I’ve always been a book lover and I’m betting many of you are as well. I was thinking that once a month I’d check in to see what some of you out there are reading. It will be interesting and might give us books to add to our reading list. Doesn’t matter to me if it’s related to religion or not. Might be helpful if we provide a bit of a description, but not necessary. Feel free to share your thoughts about the books if you’re far enough into them – or come back and post your thoughts once you’re done.
Right now I’m reading The Age of Reason by Thomas Paine. I read it during my deconversion at some point but wanted to read it again to refresh my memory. I’ll likely be doing some posts about it once I’m finished. Here’s a description from Wikipedia:
The Age of Reason; Being an Investigation of True and Fabulous Theology is a deistic pamphlet, written by eighteenth-century British radical and American revolutionaryThomas Paine, that criticizes institutionalized religion and challenges the legitimacy of the Bible, the central sacred text of Christianity. Published in three parts in 1794, 1795, and 1807, it was a bestseller in the United States, where it caused a short-lived deistic revival. British audiences, however, fearing increased political radicalism as a result of the French Revolution, received it with more hostility. The Age of Reason presents common deistic arguments; for example, it highlights what Paine saw as corruption of the Christian Church and criticizes its efforts to acquire political power. Paine advocates reason in the place of revelation, leading him to reject miracles and to view the Bible as an ordinary piece of literature rather than as a divinely inspired text. It promotes natural religion and argues for the existence of a creator-God.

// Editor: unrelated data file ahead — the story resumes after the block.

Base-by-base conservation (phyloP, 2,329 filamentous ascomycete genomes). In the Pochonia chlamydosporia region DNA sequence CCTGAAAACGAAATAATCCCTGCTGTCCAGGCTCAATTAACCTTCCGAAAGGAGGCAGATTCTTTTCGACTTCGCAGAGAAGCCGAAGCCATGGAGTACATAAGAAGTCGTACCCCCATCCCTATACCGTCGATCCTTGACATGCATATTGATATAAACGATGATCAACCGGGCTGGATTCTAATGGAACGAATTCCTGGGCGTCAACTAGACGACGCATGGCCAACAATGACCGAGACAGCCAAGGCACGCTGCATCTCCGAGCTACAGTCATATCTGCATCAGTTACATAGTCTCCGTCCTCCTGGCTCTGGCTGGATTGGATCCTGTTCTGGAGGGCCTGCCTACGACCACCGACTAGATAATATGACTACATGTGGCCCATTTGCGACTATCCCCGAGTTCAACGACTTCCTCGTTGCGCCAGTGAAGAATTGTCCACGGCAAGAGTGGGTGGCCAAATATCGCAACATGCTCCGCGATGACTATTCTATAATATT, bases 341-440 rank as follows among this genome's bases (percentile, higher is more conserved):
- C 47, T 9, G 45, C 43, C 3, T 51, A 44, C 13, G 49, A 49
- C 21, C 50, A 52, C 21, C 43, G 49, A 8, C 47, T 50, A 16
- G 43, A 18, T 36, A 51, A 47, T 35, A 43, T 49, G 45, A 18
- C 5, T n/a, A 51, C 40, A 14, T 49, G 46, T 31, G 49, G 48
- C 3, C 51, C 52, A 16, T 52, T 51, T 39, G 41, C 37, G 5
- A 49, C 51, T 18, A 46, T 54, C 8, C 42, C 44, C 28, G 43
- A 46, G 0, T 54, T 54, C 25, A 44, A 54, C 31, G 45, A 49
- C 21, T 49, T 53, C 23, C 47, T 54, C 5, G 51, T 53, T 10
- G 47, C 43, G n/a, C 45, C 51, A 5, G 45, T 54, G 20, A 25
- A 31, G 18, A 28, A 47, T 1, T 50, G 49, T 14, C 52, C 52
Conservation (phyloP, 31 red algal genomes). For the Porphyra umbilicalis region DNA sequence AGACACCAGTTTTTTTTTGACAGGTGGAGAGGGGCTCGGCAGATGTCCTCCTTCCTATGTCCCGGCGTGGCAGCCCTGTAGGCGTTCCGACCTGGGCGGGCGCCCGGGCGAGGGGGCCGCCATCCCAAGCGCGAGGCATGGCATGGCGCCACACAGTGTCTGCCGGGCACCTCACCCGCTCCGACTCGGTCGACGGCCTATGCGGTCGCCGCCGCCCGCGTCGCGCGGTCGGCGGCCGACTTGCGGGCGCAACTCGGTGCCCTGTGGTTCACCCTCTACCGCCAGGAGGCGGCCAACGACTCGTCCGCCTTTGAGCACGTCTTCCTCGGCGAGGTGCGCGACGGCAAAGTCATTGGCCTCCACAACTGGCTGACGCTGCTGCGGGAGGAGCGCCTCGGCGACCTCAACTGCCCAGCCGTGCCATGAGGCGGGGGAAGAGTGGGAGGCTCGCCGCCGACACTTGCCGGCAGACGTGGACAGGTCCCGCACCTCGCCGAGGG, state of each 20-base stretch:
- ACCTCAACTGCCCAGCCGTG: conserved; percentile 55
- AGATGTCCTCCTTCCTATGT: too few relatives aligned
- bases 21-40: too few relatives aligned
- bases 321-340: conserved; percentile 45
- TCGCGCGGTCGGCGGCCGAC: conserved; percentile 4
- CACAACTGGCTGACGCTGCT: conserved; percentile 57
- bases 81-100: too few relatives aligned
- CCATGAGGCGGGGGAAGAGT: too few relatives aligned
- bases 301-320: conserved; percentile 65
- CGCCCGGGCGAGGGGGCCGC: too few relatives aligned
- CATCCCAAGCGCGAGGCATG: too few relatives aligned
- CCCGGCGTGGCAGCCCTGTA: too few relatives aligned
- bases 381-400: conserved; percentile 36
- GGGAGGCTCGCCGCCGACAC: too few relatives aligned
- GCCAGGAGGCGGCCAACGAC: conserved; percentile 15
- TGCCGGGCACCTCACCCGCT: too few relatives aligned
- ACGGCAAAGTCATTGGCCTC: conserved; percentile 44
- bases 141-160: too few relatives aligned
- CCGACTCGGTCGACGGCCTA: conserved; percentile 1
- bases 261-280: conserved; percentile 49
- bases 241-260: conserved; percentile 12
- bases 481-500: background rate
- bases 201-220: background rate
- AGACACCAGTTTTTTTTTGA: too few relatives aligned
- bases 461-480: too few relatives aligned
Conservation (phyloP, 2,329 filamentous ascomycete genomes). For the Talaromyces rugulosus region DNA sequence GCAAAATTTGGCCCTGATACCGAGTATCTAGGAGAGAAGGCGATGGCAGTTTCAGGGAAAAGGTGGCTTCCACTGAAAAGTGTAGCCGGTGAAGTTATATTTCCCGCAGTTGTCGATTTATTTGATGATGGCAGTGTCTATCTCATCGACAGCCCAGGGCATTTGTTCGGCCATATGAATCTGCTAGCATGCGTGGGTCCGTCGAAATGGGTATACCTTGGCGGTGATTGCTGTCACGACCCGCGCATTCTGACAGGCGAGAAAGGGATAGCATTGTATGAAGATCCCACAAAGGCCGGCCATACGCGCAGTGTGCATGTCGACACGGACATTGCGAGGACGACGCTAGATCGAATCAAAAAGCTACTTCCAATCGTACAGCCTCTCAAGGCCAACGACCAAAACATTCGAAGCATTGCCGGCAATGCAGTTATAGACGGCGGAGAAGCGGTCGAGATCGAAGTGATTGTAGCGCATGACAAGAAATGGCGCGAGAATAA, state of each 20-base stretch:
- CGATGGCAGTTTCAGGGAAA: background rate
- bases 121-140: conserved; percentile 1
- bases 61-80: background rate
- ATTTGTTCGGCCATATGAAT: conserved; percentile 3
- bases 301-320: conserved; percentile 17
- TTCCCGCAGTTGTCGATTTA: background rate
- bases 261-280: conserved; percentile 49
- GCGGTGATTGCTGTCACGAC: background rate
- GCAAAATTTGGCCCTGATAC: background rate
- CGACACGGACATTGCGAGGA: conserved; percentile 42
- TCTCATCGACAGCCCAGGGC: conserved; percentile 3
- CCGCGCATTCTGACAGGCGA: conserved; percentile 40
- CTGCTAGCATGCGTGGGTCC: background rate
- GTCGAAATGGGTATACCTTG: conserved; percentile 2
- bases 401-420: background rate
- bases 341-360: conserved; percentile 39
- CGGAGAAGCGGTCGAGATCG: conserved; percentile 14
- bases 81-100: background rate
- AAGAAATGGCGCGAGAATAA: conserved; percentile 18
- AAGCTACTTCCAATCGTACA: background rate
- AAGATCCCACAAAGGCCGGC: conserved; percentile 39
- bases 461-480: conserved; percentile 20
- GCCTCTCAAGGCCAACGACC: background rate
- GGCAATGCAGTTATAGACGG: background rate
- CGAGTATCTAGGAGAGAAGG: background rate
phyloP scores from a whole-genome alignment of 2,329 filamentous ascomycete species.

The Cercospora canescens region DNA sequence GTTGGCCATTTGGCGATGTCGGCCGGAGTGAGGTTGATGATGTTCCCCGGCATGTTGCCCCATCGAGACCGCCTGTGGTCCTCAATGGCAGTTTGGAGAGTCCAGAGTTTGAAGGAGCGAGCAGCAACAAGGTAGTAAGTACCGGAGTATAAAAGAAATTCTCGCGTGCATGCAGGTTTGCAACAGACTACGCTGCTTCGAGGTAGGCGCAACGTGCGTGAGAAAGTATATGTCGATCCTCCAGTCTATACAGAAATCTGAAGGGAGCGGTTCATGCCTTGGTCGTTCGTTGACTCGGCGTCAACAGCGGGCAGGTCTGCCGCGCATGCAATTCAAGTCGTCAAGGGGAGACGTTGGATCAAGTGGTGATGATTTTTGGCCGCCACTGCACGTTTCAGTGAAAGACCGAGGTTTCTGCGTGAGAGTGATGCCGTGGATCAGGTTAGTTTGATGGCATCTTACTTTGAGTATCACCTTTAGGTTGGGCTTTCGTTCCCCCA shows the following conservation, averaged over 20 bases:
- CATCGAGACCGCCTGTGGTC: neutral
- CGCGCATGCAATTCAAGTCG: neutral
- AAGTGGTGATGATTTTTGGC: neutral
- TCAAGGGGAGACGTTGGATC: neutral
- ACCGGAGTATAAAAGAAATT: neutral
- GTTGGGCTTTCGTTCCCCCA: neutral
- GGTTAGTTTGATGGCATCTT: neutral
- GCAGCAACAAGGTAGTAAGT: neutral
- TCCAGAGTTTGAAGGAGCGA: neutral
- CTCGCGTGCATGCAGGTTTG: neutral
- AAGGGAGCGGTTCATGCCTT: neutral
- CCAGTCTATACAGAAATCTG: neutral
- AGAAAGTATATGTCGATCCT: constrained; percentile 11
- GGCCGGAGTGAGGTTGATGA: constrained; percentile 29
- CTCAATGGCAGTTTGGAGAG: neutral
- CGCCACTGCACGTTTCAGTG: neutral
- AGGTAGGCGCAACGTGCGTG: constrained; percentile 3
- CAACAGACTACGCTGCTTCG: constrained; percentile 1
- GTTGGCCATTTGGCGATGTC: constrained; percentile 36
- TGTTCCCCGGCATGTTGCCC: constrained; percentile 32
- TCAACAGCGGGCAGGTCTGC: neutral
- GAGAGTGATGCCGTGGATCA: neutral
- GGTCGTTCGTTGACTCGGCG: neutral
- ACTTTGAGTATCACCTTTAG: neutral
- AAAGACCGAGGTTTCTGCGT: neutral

Most of Paine’s arguments had long been available to the educated elite, but by presenting them in an engaging and irreverent style, he made deism appealing and accessible to a mass audience. The book was also inexpensive, putting it within the reach of a large number of buyers. Fearing the spread of what they viewed as potentially revolutionary ideas, the British government prosecuted printers and booksellers who tried to publish and distribute it. Paine nevertheless inspired and guided many British freethinkers of the nineteenth and twentieth centuries.
Just started Thinking Fast and Slow by Daniel Kahneman:
… Kahneman takes us on a groundbreaking tour of the mind and explains the two systems that drive the way we think and the way we make choices. System 1 is fast, intuitive, and emotional; System 2 is slower, more deliberative, and more logical. Kahneman exposes the extraordinary capabilities – and also the faults and biases – of fast thinking, and reveals the pervasive influence of intuitive impressions on our thoughts and our choices.
I’m giving these discussions their own category – What We’re Reading – so it will be easy for people to come back to these posts easily when they are looking for book ideas and discussions.
Now your turn!